Warren’s Words of Wisdom: Holiday Ladders and Cords

Tis the season, to decorate the house and bushes!!!

Has the outdoor decoration bug started for you yet? I see Halloween, Thanksgiving, and Christmas decorations up, seems like six months of the year. My neighbor gets the grand prize, he never takes his Christmas lights down. The hood appreciates his year-round North Pole Santa Village approach, helps our property values.

When I see outdoor decorations, I think of extension cords and ladders. Both can be hazardous to life and limb if you’re not smart. Follow these tips to survive the season and enjoy the family!

Ladders help you reach the eaves of the roof near the spot where the service wires come to the house. Ladders being carried vertically can reach the typical 12-foot ground to service wire height.  The metal ladder you’re holding hitting a service wire could make whatever holiday you’re decorating for your last. If you can, please replace your metal ladder with a fiberglass ladder. However, you should still avoid touching any wires, but having a fiberglass ladder could be the one part that saves you if you make a mistake.

Now being on a fiberglass ladder will not protect you if you touch a wire and touch another way for the electricity to flow—phone, cable, gutters, lights, etc. The safest way to work is always to stay at least a distance where you cannot reach the service wire by hand or with any tool you may have in your hand. Do you really need that corner for the last section of lights? Call your utility and ask them to cover the service wire from your weatherhead out 10’ – 12’ away from the house. This is a free service!! Use it if you want to paint or clean gutters too. The insulating cover will give you some protection for incidental contact. It will stay up until you call to have it removed.

Okay, we have the ladder safety addressed, now let’s look at the extension cords powering the 15-foot inflatable snow globe with Rudolph and his red nose.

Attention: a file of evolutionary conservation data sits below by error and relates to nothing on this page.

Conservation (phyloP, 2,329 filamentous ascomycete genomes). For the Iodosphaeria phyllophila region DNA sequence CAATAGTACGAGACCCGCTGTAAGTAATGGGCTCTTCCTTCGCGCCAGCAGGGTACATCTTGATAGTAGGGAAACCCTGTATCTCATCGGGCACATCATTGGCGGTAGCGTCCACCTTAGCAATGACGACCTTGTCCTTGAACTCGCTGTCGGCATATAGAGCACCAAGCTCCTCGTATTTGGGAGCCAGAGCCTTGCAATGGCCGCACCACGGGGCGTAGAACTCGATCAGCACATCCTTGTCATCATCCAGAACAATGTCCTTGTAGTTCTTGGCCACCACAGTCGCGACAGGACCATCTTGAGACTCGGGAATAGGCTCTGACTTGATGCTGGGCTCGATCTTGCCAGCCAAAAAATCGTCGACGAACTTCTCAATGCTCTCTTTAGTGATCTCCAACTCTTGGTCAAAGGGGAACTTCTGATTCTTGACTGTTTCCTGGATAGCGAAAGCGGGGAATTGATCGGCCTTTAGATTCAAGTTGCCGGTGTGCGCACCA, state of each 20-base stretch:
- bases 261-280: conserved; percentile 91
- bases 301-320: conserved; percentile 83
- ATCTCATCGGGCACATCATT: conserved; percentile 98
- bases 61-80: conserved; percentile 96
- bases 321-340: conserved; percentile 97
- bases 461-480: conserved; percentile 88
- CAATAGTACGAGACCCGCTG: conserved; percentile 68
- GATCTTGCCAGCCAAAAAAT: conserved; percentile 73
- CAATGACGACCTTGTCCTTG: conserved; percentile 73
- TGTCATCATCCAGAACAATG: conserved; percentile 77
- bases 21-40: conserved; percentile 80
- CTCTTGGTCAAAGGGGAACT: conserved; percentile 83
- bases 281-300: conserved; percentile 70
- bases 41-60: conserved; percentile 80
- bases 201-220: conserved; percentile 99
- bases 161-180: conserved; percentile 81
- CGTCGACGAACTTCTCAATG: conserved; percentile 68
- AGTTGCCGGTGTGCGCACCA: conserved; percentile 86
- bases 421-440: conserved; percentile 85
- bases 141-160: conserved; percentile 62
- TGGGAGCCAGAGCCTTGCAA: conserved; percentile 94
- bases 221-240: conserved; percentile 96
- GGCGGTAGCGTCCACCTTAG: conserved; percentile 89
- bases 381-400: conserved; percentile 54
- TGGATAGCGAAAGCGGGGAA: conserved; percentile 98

Would you bet your life or a family member’s life that this extension cord was safe to use?

Think there’s a risk of electrocution?

BEFORE you start running extension cords all over the yard, inspect them for cuts, damage, melting, and make sure they have the THREE-prong plugs. Don’t be breaking off the ground prong so you can use the cord or tools. You need the grounding plug in case of a fault to safely direct the current to the neutral, otherwise it can go through the person holding the tool or lights. You don’t want that!! Use GFCI’s!!!

Want to have the biggest flashiest display that puts the Griswolds’ Christmas Vacation to shame?

I applaud your support of the local electric utility, just take it down by July 4th, please.

Happy Holidays!


About Connecticut T2 Center

The Training & Technical Assistance Center at UCONN provides education and technical assistance to members of Connecticut's Transportation and Public Safety Community, including municipal public works directors, street and road maintenance superintendents and staff, city and town engineers, Connecticut Department of Transportation employees, transportation planners and law enforcement professionals serving as legal traffic authorities. We are Connecticut's LTAP Center
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